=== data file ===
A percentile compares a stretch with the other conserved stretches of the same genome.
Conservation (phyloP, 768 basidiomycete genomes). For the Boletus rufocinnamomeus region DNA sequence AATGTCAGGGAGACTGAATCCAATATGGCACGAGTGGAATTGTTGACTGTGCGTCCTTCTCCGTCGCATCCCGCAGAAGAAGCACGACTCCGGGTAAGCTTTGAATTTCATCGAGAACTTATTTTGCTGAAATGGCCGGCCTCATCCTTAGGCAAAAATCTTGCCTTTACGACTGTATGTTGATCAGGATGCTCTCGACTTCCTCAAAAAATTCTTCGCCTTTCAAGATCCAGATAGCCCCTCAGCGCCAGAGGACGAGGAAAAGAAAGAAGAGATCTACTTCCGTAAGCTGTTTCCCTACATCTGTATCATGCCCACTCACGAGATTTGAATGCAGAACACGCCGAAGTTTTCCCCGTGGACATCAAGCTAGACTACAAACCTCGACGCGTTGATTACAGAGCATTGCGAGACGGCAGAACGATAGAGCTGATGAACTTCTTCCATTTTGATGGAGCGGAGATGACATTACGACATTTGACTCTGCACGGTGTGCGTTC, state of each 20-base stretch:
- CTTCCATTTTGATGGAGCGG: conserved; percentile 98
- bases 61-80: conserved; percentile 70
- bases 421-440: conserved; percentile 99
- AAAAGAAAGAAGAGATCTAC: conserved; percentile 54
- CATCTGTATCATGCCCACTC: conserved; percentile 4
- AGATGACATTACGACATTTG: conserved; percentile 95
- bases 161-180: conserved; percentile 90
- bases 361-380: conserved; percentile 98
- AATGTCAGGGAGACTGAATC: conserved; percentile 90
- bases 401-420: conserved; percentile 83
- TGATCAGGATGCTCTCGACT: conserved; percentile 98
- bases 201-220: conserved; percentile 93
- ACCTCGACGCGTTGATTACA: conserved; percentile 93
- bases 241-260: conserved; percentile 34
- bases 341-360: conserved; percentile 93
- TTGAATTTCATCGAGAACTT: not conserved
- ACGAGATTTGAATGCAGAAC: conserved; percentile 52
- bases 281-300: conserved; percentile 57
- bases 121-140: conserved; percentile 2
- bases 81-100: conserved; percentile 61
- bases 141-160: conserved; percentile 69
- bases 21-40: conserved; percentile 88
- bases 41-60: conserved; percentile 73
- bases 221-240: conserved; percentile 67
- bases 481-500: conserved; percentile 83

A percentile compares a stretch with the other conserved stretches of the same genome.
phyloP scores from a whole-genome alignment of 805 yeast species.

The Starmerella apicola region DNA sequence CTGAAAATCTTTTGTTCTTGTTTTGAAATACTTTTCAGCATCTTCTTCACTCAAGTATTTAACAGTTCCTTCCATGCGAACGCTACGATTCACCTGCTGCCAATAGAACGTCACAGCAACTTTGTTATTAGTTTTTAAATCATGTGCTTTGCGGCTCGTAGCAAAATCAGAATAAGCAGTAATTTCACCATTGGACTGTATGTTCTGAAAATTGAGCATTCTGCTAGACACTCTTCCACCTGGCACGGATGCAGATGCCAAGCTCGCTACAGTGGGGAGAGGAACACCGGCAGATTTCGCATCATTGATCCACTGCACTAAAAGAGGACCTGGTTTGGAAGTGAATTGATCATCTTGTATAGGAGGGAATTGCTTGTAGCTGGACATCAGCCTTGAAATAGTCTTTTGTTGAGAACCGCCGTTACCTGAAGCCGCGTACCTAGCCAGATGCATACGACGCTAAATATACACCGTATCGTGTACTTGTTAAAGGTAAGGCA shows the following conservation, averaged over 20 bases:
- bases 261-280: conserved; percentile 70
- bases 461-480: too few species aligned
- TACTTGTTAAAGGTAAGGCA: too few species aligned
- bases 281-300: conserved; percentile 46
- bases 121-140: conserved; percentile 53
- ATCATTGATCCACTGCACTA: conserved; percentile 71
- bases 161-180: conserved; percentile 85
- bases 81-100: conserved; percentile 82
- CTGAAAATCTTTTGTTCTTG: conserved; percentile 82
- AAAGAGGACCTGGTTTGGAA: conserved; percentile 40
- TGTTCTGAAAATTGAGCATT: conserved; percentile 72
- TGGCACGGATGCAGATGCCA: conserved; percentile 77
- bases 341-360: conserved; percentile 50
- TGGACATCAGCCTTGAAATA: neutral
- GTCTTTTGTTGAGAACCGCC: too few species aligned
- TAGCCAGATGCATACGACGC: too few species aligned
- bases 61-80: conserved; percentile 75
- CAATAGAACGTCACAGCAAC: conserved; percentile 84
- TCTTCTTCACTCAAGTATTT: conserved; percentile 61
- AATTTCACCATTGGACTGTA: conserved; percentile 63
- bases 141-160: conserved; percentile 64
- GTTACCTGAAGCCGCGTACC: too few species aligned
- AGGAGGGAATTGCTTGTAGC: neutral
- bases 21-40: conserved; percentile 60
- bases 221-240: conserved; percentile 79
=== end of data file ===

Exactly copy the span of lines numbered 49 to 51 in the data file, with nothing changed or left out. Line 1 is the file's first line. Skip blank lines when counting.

- TCTTCTTCACTCAAGTATTT: conserved; percentile 61
- AATTTCACCATTGGACTGTA: conserved; percentile 63
- bases 141-160: conserved; percentile 64